Mental health workers have been striking for two hours at a time in rolling stoppages around Victoria since April 10. The campaign is in support of a new enterprise bargaining agreement.
Key elements of the claim include a 16% pay rise over three years and improved staffing.
After seven months of negotiation, the government has still not budged on its position of capping pay rises at a below-inflation 2.5% a year.
The union covering mental health workers, the Health and Community Service Union (HACSU), has negotiated with the employers via Fair Work Australia.
However, the Victorian Hospitals Industrial Association and the Department of Health are still insisting on big cuts to working conditions.
HACSU says these include the introduction of: “Short and split shifts, flexible work location — the ability to move on a shift by shift basis, “flexing down” from unit/team profiles, loss of sick leave rights for part time staff accepting additional shifts (on that shift), potential substitution, and limited access to Fair Work Australia as part of revised dispute settlement processes.”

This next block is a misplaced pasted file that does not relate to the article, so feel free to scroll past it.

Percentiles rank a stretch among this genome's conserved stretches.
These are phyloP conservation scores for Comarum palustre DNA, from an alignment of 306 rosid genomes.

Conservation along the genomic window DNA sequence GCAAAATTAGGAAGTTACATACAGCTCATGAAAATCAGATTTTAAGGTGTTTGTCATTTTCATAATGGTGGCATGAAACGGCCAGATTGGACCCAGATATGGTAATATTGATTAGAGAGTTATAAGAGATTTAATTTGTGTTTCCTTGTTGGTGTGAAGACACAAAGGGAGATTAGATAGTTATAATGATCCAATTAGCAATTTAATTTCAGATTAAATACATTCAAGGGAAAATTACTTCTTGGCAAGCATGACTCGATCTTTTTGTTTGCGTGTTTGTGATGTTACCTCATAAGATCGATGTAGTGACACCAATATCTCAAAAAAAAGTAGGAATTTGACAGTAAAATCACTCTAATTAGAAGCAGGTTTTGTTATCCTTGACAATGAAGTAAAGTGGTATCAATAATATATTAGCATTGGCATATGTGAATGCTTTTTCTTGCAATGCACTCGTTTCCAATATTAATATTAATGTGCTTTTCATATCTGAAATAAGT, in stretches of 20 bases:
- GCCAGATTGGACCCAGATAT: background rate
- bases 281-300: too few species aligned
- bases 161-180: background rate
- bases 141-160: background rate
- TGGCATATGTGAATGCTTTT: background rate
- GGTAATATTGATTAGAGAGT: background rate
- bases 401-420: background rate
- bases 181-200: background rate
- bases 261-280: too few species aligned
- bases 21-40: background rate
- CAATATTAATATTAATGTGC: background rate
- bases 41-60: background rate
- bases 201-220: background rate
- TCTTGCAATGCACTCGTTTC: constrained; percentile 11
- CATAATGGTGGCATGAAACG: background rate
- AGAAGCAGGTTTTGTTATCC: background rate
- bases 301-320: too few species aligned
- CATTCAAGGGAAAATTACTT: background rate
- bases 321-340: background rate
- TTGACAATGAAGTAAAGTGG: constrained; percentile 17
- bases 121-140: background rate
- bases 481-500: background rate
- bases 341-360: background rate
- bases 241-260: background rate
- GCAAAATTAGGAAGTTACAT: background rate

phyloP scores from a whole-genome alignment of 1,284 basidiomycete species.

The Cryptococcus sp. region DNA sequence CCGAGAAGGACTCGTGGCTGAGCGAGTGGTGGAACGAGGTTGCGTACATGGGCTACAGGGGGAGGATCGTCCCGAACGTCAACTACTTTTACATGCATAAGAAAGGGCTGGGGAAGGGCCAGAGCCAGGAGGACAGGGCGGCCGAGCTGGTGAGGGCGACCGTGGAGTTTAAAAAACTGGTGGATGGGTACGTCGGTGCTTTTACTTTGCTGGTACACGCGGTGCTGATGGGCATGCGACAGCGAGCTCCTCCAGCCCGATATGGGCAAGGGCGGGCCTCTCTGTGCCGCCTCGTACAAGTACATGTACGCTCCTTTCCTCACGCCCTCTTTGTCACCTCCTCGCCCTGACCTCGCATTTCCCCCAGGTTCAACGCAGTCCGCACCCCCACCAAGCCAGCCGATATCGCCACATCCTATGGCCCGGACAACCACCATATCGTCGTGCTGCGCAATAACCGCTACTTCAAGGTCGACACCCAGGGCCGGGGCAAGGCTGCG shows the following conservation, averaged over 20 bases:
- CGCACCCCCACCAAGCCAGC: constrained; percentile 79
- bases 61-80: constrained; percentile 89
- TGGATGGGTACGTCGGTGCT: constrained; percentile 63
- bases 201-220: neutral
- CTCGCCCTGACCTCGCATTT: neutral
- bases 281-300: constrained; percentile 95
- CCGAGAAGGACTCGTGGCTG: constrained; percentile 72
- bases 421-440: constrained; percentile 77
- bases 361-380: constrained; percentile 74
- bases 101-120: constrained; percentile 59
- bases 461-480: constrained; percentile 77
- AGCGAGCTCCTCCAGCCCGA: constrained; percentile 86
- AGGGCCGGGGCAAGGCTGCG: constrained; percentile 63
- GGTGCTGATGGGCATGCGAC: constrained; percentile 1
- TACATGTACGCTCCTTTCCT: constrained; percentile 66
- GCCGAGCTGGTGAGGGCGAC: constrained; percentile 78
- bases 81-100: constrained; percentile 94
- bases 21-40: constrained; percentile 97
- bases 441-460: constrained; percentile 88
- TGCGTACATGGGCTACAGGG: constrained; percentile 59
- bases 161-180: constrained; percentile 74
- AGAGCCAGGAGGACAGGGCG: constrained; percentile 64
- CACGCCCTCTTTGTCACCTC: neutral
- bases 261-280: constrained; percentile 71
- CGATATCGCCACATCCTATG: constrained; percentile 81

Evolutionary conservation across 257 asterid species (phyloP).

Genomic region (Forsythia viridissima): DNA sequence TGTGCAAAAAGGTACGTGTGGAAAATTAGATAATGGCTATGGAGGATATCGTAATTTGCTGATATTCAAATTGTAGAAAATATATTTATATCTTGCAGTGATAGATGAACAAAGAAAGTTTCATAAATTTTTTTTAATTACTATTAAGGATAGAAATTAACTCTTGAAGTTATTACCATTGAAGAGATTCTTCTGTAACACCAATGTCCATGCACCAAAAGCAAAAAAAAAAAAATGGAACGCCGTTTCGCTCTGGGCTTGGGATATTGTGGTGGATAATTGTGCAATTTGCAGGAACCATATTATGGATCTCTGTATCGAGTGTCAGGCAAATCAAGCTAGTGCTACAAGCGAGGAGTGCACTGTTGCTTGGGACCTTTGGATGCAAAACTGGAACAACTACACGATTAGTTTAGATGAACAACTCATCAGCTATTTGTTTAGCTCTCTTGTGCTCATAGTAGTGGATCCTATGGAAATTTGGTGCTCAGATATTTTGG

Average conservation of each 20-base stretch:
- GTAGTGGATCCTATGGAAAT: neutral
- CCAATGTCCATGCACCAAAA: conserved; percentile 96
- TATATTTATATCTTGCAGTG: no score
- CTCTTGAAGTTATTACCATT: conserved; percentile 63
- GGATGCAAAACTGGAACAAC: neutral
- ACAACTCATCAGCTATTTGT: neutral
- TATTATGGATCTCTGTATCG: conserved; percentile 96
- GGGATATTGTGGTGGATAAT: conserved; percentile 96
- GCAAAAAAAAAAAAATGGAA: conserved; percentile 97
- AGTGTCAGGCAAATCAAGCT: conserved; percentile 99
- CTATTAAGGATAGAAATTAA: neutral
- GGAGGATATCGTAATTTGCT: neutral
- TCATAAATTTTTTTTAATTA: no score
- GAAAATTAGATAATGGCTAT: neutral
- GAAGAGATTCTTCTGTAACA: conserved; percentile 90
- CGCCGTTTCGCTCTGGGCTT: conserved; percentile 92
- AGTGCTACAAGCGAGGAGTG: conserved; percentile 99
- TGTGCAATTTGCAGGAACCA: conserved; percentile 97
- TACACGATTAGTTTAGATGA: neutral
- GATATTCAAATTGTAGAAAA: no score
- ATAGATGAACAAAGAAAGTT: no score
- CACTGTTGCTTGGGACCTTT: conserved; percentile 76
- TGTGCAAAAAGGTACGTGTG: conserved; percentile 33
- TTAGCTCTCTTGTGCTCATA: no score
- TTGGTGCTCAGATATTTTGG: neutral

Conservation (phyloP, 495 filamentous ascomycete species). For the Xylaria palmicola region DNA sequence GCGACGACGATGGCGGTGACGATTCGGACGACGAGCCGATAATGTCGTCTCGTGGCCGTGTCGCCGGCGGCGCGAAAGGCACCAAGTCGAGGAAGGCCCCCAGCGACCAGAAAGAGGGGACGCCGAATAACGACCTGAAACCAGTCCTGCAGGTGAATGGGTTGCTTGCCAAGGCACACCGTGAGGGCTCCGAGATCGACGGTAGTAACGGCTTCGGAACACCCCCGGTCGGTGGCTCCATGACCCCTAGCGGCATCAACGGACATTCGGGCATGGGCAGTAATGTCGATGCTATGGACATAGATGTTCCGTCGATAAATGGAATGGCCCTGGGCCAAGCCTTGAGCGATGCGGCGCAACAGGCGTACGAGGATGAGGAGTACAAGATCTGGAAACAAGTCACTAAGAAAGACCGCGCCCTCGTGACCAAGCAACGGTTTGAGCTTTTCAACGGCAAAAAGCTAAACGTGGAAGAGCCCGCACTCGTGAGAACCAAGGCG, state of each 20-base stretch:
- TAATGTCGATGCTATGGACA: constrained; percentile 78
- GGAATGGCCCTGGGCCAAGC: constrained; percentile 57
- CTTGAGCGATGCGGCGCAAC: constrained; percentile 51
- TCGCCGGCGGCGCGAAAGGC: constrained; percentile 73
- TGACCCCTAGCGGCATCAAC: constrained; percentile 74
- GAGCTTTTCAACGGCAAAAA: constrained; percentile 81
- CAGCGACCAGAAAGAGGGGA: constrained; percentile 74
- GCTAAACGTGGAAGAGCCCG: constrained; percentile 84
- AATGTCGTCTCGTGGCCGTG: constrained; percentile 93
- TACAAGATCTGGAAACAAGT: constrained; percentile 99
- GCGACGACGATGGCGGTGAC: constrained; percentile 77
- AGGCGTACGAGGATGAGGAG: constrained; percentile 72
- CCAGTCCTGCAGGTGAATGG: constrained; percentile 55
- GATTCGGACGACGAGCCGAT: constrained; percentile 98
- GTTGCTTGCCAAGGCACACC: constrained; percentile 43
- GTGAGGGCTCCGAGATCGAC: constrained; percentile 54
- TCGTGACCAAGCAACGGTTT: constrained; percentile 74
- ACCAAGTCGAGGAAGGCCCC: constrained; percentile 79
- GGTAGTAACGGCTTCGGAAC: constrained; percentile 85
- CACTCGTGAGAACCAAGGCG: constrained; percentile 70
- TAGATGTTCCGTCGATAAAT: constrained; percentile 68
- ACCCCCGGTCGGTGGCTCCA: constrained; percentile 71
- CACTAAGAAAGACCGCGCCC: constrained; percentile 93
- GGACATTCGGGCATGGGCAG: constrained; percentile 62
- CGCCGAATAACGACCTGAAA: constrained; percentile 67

The hospitals association tried to impose some of these “flexibilities” on general nurses in hospitals but the recent Australian Nursing Federation (ANF) campaign beat them back.
The hospitals association and the health department are trying to impose some of the outcomes from the ANF and the Health Services Union East agreements. HACSU said it will “continue to press its claims for all nurses, allied health, psychologists, administrative and non direct care staff, and for all to be included in a single mental health agreement”.
HACSU said on April 18: “None of the outcomes in the general health deal with issues specific to mental health, such as workload management matters or community training positions.
“In particular the general nurse’s outcome does not deal with any claims on behalf of allied health, administrative and non direct care staff, who also require a relevant mental health outcome. The general nurses’ outcome doesn’t even deal with mental health nurses’ issues like minimum classification.”